Interview with Rev. Orloff Miller
QUESTION 21
INTERVIEWER:

TELL ME WHY YOU WANTED TO GO BACK FOR THE MEMORIAL SERVICE. WHY YOU THOUGHT IT WAS IMPORTANT TO BE THERE. WHY YOU, WHY YOU… YOU WERE NOT THERE, YOU HAD TO INSIST TO GO BACK TO …

Rev. Orloff Miller:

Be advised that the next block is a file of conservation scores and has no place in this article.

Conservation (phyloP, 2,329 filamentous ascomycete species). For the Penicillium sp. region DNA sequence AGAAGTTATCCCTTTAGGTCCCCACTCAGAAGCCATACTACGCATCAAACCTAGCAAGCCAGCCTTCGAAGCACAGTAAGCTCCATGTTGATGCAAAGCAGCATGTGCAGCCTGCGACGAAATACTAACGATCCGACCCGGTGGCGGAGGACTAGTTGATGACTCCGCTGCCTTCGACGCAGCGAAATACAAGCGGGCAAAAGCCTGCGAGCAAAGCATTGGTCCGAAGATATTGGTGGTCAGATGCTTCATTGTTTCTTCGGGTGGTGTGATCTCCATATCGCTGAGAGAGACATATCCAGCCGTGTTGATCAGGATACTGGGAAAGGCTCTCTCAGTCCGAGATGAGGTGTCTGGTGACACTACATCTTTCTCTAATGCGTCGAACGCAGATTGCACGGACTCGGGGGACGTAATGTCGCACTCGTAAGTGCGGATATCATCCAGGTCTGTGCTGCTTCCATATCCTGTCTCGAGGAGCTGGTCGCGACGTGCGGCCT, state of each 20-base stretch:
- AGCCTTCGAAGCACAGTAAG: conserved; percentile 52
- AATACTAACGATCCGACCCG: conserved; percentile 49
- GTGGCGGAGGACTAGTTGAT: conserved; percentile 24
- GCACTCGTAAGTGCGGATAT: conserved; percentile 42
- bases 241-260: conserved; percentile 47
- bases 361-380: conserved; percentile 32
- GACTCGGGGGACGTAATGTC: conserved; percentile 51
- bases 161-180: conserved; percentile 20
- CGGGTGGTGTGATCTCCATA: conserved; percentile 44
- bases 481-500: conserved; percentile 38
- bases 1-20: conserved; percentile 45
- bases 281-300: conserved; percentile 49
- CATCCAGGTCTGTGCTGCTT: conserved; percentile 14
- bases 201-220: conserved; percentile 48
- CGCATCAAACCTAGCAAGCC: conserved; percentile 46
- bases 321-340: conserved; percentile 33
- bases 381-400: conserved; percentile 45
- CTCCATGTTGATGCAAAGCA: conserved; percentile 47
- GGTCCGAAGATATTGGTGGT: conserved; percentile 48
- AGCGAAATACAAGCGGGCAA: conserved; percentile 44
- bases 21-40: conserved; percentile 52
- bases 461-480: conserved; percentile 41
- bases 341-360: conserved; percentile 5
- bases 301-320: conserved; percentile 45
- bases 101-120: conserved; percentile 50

Monday the 15th of March, there was a memorial service for Jim at Brown's Chapel in Selma. And I very much wanted to be there. The Board of our Unitarian Universalist Association had adjourned its session in Boston, it was in meetings at the time of Jim's death and they reconvened in Selma on Sunday night before the Memorial Service. A Catholic, um, not a church not exactly a monastery, but a Catholic group there um, gave them a meeting place in Selma and I was part of the denominational staff. I thought it was my place to be there and further more I wanted to go back to Selma. I thought it was important to be there to let people in Selma know that just because we had been attacked, we weren't going to run away, the job wasn't finished. There was more to be done, the march had to go on. And I wanted to be there. And while there was apparently some concern for my safety, uh, there'd been threats, and of course obviously I was a witness to the attack and what turned out to be the murder of James Reeb. Uh, there was concern that I not be identified by people who had been part of the attack. So I was sort of sheltered in a sense, uh, but nevertheless, I uh, went back, I was there for the memorial service, I sat in the balcony the whole time. It was a marvelous service, it lasted about 3 hours, there were representatives there from many, many denominations there was a rabbi I recall, there was a Catholic priest, there was a Russian orthodox, uh, prelate, uh, primate uh, there uh, there was, uh, Walter Ruther from the United Auto Workers was there, uh a number of union representatives and of course our own representatives, Dana Greeley, the president of our Association was there as our main spokesperson. And there were many many speeches, but of course, Dr. King's was the highlight. And one of the things he did that I will never forget and always have been very happy that he did, it wasn't a memorial service just for James Reeb, it was also a memorial service for another Jimmy, Jimmy Lee Jackson, a black man who had been killed just two weeks before involved in some of the same demonstrations there in Dallas County and so he linked the two together: black and white together; the two Jims and that was appropriate. And then we, after the memorial service was over, wonderful news, the court had granted us permission to march down to the courthouse, up to that time we'd been forbidden. Nobody had gotten out of the compound since Tuesday as far as marches and demonstrations were concerned. But we got permission to march down to the courthouse and lay a wreath in Jim's honor and to have a prayer. And that's when people really said, Orloff, you can't do that, you mustn't go, you must stay here at the chapel. I said, nothing doin', I'm going. And we marched five abreast, they made sure that I was in the middle and well-protected, and uh, so I marched down to the courthouse too. And then we came back to Brown's chapel. Then I was back down in Alabama…